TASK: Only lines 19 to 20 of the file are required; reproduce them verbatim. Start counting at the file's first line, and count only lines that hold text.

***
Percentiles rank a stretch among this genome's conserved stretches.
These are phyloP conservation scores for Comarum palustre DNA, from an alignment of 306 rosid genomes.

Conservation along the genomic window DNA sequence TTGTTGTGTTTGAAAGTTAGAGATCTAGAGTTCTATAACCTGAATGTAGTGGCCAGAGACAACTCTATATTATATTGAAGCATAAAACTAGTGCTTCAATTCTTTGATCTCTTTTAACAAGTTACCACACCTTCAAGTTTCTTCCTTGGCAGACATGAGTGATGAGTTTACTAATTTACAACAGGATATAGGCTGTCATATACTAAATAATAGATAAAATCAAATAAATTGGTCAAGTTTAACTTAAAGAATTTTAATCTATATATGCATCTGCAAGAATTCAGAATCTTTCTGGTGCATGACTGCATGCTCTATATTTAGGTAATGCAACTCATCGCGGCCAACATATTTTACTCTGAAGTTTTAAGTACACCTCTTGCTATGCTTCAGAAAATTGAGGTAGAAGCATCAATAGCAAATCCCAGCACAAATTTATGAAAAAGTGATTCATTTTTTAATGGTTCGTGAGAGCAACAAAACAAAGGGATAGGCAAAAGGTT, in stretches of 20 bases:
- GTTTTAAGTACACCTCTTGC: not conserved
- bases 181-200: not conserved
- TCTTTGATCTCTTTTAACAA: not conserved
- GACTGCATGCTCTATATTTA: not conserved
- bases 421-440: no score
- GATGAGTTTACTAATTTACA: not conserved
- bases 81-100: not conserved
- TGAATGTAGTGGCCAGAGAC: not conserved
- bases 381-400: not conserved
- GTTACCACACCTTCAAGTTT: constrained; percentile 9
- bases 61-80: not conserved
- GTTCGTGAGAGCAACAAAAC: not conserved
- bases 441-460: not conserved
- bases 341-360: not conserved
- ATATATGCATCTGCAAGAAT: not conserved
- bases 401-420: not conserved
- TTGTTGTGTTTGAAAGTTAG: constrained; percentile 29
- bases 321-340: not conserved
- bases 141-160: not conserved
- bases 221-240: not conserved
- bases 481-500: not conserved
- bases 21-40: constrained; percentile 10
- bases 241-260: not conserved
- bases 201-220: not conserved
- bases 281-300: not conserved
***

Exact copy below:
- bases 401-420: not conserved
- TTGTTGTGTTTGAAAGTTAG: constrained; percentile 29